Root Canal Therapy
Do you have a toothache? Are your teeth sensitive to hot or cold? Does the discomfort worsen at night? These symptoms are potential indications of nerve damage in your tooth. The nerve space inside a tooth can provide a cozy cave-like location for bacteria to exist because of its relative isolation from the body’s defense mechanisms. Given this factor, your body will only be able to ward off the infection caused by the bacteria living inside your tooth at best. At worst, this bacterial infection will overwhelm your body's defense mechanisms and pain and swelling will develop. If this condition is neglected, it can cause a large abscess, which can in turn lead to very severe consequences including jaw bone destruction, airway construction, sinus infection, etc.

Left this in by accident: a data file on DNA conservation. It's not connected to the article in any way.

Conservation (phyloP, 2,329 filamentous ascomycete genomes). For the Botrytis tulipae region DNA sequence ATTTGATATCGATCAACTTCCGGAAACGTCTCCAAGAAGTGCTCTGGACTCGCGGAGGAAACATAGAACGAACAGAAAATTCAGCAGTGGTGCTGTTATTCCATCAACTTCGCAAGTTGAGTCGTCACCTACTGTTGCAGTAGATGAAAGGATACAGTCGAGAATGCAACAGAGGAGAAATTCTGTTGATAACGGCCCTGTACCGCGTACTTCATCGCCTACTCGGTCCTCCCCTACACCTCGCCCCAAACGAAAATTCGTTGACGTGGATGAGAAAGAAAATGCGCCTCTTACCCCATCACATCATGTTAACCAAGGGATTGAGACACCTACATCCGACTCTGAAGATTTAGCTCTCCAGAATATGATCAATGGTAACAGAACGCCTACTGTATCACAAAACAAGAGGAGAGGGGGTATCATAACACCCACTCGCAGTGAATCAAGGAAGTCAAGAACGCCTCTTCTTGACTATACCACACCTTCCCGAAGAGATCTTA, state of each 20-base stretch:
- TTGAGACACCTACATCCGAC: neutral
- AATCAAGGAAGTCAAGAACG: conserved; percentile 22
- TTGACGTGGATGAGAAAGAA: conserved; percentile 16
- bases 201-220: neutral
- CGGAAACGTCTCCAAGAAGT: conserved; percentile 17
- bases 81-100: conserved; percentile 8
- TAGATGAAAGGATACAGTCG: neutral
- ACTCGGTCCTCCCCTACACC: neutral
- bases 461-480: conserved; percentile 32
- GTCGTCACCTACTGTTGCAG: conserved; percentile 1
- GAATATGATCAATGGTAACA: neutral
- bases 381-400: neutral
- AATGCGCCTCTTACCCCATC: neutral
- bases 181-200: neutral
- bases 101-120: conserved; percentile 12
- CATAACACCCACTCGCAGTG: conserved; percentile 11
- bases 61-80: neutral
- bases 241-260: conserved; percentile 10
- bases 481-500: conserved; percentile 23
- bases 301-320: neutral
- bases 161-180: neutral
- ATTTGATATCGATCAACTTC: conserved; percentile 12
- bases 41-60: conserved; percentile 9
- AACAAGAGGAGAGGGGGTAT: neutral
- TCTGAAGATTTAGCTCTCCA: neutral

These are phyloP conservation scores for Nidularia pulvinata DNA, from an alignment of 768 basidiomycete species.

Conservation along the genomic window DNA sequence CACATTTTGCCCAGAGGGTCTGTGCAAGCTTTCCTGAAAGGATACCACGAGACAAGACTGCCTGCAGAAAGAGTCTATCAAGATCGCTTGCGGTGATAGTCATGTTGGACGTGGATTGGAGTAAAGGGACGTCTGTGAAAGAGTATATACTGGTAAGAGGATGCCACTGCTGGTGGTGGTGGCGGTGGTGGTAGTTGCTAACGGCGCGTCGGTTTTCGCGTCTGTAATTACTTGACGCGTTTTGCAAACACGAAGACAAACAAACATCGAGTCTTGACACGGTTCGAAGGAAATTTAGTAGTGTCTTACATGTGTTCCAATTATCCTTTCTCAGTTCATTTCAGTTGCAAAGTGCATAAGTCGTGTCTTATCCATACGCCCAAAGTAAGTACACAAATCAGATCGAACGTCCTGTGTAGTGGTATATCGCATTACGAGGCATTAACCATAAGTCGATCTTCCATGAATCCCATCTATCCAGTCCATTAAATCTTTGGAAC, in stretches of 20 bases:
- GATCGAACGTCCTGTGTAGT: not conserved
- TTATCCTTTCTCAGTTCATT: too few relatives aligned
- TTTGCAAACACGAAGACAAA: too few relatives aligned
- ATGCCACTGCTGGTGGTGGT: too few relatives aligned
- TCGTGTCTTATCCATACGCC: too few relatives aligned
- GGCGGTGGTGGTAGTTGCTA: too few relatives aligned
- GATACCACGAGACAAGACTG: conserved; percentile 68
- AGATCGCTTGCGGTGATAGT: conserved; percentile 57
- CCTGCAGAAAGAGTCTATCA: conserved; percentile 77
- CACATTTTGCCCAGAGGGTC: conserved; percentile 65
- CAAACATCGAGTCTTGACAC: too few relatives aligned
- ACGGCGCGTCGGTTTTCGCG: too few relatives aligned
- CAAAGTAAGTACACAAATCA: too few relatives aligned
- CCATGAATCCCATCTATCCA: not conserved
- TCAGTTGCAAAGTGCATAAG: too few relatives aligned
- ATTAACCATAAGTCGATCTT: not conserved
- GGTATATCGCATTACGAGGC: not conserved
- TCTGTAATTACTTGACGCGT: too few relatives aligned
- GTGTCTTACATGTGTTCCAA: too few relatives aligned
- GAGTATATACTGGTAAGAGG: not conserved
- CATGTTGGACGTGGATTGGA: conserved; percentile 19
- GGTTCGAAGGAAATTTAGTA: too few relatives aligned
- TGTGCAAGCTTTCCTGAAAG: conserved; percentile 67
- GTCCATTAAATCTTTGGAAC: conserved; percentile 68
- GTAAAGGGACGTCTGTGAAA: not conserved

In a nutshell, the process of a root canal treatment first removes the bacteria, nerve tissue, and bacterial toxins from within the inner parts of a tooth. Next, once this space has been cleansed the second half of root canal treatment involves filling in and sealing up the interior of the tooth. This aspect of the treatment is an attempt to minimize the possibility that bacteria will be able to re-colonize the inner parts of the tooth.